Definition of Debase

1. Verb. Corrupt morally or by intemperance or sensuality. "Corrupt the morals"




2. Verb. Lower in value by increasing the base-metal content.
Exact synonyms: Alloy
Category relationships: Metallurgy
Generic synonyms: Devalue
Derivative terms: Alloy, Debaser

3. Verb. Corrupt, debase, or make impure by adding a foreign or inferior substance; often by replacing valuable ingredients with inferior ones. "Adulterate liquor"
Exact synonyms: Adulterate, Dilute, Load, Stretch
Related verbs: Extend, Stretch
Generic synonyms: Corrupt, Spoil
Specialized synonyms: Water Down, Doctor, Doctor Up, Sophisticate
Derivative terms: Adulterant, Adulterant, Adulterator, Adulterator, Debasement, Dilution

Definition of Debase

1. v. t. To reduce from a higher to a lower state or grade of worth, dignity, purity, station, etc.; to degrade; to lower; to deteriorate; to abase; as, to debase the character by crime; to debase the mind by frivolity; to debase style by vulgar words.

Definition of Debase

1. Verb. (transitive) To lower in character, quality, or value; to degrade. ¹

2. Verb. (transitive archaic) To lower in position or rank.''Oxford English Dictionary'', 2nd ed., 1989. ¹

3. Verb. (transitive) To lower the value of (a currency) by reducing the amount of valuable metal in the coins. ¹

¹ Source: wiktionary.com

Definition of Debase

1. to lower in character, quality, or value [v -BASED, -BASING, -BASES]

Debase Pictures

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Lexicographical Neighbors of Debase

debarkations
debarked
debarker
debarkers
debarking
debarks
debarment
debarments
debarred
debarring
debars
debase (current term)
debased
debaser
debasers
debases
debasing
debasingly
debatable
debatably
debate
debateable
debated
debateful

Literary usage of Debase

Below you will find example usage of this term as found in modern and/or classical literature:

1. United States Supreme Court Reports by Lawyers Co-operative Publishing Company, United States Supreme Court (1912)
"That Congress had debased the coinage one sixteenth would not establish the right to further debase it; would, at most, indicate that the power to regulate ..."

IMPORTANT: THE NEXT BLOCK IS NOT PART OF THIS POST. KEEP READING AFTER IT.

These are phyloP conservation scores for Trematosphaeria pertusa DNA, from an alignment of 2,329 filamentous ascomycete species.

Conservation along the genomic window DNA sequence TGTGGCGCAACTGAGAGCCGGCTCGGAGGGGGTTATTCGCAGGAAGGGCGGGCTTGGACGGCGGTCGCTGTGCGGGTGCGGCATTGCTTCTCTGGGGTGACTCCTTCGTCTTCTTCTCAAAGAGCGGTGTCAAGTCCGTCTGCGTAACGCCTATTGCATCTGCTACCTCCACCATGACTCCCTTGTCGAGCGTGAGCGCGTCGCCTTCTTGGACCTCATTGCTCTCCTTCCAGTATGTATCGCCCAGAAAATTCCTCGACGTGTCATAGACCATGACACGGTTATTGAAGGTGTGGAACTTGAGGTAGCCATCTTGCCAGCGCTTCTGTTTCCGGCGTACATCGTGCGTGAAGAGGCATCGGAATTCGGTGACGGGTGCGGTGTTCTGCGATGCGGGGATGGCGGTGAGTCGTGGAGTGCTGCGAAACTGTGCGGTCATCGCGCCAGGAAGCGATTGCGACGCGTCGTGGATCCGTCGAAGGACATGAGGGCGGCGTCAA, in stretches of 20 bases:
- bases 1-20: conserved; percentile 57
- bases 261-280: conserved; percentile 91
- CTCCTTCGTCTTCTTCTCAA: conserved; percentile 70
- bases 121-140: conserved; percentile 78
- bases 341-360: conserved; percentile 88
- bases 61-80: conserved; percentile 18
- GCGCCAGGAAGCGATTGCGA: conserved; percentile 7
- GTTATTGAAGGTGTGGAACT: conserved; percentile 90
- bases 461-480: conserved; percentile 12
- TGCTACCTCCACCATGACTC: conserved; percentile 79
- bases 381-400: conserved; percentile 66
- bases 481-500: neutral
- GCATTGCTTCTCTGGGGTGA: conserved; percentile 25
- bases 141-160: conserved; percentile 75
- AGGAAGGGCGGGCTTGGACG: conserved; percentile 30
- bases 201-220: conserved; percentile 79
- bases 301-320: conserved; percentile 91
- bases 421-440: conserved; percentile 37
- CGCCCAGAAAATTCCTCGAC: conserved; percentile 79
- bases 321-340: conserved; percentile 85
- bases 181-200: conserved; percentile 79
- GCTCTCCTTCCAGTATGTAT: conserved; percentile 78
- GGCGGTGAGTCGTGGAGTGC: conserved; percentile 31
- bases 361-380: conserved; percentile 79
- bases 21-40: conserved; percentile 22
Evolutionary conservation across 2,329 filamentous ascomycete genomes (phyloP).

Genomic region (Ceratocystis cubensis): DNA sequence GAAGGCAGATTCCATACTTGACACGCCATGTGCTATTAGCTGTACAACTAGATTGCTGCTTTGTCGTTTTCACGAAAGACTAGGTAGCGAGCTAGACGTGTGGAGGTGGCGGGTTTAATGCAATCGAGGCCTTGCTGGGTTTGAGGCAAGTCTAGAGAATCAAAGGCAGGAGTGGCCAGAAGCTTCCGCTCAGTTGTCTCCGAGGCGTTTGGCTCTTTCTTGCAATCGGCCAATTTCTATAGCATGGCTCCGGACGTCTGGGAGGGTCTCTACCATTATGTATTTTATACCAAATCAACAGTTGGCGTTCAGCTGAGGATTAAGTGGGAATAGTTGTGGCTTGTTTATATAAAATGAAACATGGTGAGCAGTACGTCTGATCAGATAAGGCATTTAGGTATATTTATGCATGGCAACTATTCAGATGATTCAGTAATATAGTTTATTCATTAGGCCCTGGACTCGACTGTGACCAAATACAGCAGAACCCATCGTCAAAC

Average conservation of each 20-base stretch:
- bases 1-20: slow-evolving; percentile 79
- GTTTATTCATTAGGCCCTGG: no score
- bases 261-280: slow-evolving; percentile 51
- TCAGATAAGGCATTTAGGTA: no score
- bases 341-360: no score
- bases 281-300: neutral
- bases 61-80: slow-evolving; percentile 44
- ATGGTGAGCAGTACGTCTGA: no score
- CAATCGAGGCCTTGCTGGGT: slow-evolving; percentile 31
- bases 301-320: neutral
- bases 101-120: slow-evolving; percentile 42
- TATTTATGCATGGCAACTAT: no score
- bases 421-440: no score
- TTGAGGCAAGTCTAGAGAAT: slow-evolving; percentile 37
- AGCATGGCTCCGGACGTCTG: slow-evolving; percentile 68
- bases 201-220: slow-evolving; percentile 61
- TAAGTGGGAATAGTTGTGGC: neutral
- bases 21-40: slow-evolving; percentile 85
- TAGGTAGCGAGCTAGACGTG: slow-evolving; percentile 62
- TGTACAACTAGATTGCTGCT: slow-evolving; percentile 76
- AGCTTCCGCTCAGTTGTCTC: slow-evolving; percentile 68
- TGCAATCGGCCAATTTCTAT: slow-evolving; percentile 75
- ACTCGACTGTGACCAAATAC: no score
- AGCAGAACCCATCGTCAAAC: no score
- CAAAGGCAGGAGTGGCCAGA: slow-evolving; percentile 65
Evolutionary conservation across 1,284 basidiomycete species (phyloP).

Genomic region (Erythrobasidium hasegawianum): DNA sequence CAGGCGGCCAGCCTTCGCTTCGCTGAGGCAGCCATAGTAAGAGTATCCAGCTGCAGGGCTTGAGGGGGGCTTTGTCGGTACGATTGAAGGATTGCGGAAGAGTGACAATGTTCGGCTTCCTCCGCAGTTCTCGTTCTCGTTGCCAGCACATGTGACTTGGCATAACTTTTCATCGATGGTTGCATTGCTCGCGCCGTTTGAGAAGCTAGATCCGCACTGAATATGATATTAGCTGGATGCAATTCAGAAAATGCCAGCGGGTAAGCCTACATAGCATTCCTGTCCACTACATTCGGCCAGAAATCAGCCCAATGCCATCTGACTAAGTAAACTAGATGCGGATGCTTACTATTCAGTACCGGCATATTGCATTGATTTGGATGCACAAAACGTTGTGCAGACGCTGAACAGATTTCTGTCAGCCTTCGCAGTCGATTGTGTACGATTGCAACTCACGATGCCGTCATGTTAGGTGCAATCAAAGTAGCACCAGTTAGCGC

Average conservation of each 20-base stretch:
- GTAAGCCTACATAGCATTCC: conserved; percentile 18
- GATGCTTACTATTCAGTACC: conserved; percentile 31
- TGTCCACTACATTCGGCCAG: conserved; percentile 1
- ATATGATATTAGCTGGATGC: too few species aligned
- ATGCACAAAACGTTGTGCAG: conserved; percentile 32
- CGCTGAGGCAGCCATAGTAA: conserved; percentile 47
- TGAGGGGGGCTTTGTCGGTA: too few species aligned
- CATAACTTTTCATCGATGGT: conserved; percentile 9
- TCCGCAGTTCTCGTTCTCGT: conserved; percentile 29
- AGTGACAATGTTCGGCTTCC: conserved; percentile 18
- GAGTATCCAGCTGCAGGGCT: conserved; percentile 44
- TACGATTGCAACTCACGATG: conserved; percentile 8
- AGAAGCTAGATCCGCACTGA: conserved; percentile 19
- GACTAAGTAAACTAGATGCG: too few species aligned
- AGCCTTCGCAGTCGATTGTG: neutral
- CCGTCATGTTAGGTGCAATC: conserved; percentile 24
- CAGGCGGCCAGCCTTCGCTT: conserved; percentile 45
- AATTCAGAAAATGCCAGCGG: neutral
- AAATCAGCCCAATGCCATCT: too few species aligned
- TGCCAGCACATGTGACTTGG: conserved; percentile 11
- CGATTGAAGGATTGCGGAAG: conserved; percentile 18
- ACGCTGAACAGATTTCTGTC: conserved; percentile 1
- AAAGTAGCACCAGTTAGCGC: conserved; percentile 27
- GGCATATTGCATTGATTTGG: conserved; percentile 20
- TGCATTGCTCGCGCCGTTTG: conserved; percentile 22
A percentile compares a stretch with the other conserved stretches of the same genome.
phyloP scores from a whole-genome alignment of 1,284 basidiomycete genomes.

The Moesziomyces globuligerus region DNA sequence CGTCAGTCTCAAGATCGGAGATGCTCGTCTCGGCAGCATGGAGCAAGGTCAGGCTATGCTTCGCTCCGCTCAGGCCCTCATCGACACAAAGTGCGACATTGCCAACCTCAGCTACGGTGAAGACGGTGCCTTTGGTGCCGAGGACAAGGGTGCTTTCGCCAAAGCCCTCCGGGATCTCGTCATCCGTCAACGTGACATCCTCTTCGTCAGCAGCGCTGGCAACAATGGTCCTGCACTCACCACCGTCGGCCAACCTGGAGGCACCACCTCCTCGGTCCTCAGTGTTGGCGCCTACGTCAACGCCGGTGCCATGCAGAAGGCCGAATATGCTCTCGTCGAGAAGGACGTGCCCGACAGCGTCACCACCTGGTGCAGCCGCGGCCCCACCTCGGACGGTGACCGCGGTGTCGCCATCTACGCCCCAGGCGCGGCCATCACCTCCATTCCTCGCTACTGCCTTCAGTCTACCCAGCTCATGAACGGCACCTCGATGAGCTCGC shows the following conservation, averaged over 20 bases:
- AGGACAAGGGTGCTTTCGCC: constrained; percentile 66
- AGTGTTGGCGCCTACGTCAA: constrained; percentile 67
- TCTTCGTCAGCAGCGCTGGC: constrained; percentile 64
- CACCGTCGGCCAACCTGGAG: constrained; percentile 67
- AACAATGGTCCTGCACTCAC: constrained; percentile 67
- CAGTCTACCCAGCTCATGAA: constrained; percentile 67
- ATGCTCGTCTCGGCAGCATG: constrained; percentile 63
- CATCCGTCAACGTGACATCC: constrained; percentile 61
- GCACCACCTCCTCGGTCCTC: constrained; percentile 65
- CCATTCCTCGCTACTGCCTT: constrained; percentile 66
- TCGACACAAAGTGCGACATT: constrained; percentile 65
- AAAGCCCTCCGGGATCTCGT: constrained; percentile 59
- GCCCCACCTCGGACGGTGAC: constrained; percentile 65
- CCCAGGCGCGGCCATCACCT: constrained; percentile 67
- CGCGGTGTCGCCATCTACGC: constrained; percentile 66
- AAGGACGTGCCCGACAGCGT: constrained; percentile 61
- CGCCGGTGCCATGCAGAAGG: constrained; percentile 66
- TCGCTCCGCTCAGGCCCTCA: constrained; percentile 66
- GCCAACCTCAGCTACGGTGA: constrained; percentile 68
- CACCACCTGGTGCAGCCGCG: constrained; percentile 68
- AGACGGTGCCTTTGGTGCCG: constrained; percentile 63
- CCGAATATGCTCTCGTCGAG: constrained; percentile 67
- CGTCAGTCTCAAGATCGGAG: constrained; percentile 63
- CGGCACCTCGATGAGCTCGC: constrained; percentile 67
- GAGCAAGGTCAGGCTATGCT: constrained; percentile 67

2. History of England from the Accession of James I. to the Outbreak of the by Samuel Rawson Gardiner (1884)
"The free gift had come to nothing. A resolution to issue Proposal to . , . ,, ,. r . . Privy seals in the old way was not persisted in.3 For debase the a ..."

3. English Usage: Studies in the History and Uses of English Words and Phrases by John Lesslie Hall (1917)
"XXV DEMEAN - debase, DEGRADE ONESELF Demeaned himself by marrying a French ... The use of demean in the sense of "debase or degrade oneself" has some vogue ..."

4. Southey's Common-place Book by Robert Southey (1876)
"So bad as Pope's Homer it cannot by any possibility have been, ie it cannot so misrepresent and debase the original. John Howe. MB. ..."

5. Annals of the American Revolution: Or, A Record of the Causes and Events by Jedidiah Morse (1824)
"... derogatory to the dignity of the crown of this realm, tending to debase the spirit and subvert the discipline of his Majesty's armies, and to expose his ..."

6. Select Discourses by John Smith, Simon Patrick, John Worthington (1821)
"Low and particular ends and interests both debase and straiten a man's spirit: the universal, highest, and last end both ennobles and enlarges it. ..."

7. The History of Herodotus: A New English Version by Herodotus (1875)
"... they seem to have been light in weight and of debase: metal. (See upon the whole subject of ancient coins, Col. ..."

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